The first example in an ongoing tradition of licensed guest characters in the Tekken series is the other secret, unlockable character in Tekken 3; Gon.
Originally from a manga series, Gon is a small, silent dinosaur whose appearance in the game is purely ornamental, as he is given absolutely no reason to be partaking in the King of Iron Fist tournament whatsoever, although it is speculated that he is a part of the same genetic experiments that birthed Roger and Alex from Tekken 2 and is entered into the tournament to test his skills.
Much like Doctor Bosconovitch, Gon can avoid the majority of high attacks from opponents, and has some jab attacks that can quickly drain an opponent’s health gauge. His small size does nerf the effectiveness of some of his special moves though, especially his Frankensteiner attack.
Gon can be unlocked in a couple of ways; beating him in Tekken Ball mode or gaining a high score in Survival mode and inputting “GON” as a high score name.
As is the case in the first two Tekken titles, Tekken 3 has a plethora of stages for fighters to commence battle on.
Ranging from various temples and ruins, beachside resorts and theme parks to the entrance of a theme park, a peaceful forest and an oil rig-based wrestling ring, Tekken 3 offers up even more variety to what was already quite an impressive selection of settings.
Also, the inclusion of Soul Edge as a graffiti tag in one of the city stages is a nice little easter egg to a game that we’ll be covering in the not-too-distant future.
The first of Tekken 3‘s bonus game modes comes in the form of Tekken Ball mode; a one-on-one beach ball match where players punch and kick the ball at their opponent with the goal of knocking them out. There’s three different balls to choose from, each with their own level of damage (60%, 80% and 100%, respectively). It’s a bizarre addition to the franchise, but a fun addition all the same.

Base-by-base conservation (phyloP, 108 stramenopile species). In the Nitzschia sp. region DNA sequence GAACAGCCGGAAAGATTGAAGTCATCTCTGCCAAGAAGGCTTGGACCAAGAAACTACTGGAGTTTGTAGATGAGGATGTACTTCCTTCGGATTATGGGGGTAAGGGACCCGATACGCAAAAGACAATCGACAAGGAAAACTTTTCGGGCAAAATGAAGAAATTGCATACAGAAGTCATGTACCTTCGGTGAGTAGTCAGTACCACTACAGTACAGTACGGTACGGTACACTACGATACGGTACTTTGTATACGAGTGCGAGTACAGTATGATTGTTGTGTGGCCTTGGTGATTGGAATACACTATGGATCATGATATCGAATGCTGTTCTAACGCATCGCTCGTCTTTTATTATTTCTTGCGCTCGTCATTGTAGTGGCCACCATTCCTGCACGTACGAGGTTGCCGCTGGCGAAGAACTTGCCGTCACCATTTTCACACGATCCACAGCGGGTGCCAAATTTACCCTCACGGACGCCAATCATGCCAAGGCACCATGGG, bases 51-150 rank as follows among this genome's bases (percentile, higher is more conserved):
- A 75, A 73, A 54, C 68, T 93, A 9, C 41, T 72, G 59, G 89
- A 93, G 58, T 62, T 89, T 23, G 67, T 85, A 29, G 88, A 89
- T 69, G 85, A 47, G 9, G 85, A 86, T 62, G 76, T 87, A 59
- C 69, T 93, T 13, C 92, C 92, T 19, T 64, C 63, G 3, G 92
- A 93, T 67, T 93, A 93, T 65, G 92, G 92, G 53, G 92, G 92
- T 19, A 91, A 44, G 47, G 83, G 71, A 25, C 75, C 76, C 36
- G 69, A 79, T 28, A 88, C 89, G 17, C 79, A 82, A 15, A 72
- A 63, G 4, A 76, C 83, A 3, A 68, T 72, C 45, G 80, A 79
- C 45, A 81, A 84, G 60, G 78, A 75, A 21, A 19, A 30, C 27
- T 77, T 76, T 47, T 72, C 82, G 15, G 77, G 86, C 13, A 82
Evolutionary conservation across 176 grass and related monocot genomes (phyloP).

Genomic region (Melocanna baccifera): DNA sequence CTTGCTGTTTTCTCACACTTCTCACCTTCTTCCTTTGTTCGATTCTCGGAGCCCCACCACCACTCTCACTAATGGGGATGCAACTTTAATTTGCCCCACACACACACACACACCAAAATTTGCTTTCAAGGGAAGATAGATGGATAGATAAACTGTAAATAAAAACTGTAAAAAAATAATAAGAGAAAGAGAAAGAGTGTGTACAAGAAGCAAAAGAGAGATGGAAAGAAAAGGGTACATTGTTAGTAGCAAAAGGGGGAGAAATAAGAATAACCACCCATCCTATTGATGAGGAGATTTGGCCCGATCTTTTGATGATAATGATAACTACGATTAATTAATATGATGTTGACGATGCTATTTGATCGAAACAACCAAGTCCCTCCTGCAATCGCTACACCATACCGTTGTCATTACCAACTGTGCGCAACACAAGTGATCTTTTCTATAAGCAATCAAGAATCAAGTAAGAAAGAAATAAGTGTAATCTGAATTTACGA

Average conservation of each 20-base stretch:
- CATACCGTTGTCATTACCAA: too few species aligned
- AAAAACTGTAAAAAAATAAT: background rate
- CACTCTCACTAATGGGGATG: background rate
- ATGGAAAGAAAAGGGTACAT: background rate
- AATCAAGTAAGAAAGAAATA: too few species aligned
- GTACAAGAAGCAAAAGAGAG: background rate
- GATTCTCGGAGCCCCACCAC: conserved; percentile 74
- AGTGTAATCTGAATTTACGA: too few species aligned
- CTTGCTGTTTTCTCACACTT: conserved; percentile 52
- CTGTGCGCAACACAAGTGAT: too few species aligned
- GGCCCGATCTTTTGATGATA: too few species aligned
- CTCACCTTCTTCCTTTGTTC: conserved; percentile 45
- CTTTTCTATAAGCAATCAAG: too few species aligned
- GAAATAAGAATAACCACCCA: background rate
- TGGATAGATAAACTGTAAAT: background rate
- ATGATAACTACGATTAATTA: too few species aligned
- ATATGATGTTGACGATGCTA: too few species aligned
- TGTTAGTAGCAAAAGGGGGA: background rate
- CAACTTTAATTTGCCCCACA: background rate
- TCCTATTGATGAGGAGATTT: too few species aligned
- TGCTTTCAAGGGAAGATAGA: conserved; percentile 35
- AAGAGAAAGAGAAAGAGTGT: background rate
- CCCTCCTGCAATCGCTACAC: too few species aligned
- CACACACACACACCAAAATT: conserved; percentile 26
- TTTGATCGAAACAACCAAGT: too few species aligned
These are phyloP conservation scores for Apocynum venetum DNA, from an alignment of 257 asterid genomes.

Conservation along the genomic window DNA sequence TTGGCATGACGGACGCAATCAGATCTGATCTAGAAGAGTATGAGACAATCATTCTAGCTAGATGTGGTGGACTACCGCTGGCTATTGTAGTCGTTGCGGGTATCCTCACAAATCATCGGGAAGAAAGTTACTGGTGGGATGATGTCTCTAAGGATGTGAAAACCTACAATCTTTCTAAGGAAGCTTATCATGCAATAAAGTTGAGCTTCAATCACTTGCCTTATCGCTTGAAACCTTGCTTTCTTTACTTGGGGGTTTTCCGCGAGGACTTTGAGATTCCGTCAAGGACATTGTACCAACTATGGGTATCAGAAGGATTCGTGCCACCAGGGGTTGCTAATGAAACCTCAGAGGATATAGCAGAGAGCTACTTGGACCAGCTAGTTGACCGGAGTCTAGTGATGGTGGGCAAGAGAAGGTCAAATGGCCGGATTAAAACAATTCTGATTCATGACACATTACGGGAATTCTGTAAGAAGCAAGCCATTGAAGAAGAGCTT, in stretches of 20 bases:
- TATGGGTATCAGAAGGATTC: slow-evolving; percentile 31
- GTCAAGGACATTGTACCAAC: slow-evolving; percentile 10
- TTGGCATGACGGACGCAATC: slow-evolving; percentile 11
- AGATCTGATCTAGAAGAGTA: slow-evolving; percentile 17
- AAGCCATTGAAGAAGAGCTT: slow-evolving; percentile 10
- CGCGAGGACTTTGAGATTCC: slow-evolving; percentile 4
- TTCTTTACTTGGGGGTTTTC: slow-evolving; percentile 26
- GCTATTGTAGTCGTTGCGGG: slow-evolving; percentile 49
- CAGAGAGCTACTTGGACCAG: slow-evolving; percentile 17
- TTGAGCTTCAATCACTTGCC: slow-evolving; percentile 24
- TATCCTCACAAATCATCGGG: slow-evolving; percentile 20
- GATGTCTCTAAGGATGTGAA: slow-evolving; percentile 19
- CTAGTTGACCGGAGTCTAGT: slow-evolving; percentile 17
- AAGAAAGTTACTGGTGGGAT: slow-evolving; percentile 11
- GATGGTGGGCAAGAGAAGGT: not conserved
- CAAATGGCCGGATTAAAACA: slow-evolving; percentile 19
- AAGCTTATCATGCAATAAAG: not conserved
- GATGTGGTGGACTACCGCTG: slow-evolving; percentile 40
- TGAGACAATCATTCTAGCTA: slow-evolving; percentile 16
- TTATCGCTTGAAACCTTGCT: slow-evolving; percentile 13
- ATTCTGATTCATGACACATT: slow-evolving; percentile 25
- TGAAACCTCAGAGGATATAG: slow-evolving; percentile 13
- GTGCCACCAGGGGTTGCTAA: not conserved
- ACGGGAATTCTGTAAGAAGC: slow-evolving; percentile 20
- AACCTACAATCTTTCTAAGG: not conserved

The other extra mode in Tekken 3 is Tekken Force mode; a side-scrolling beat-’em-up that digs further into the lore of the game’s story. It’s an entertaining, relatively short playthrough, but is essential for players that want to unlock all the characters in the game.
Upon completing arcade mode with each character, a unique ending is unlocked.
These range from the daft (such as Xiaoyu’s animated theme park adventures, Gon’s nature adventure and Kuma’s heartbreaking rejection), the sad (Gun Jack getting destroyed again, King discovering a worn down Armor King backstage and Paul falling on the wrong side of the law) to the more canonical endings (Jin’s revelation that he shares more in common with his father than he ever knew), Tekken 3 continues the quality of endings that we have come to expect in the franchise.
These endings, when unlocked, can also be replayed in the game’s Theater mode.
Tekken 3 is widely considered to be one of the best video games of all time, and is almost certainly one of the best in the entire “King of Iron Fist” franchise.
Utilising (and greatly improving on) the building blocks put into place by the previous instalments, the game has aged incredibly well since its initial release in 1997, with impressive combos, improved movement and a large, varied cast to choose from.
For many, this is where the Tekken series peaked, and it’s pretty tough to disagree with that notion. The following sequels aren’t bad games, but none have really set the bar for 3D fighting games like Tekken 3 did in the late 90s.
Have you played Tekken 3? Let us know your thoughts in the comments below, or send a tweet our way!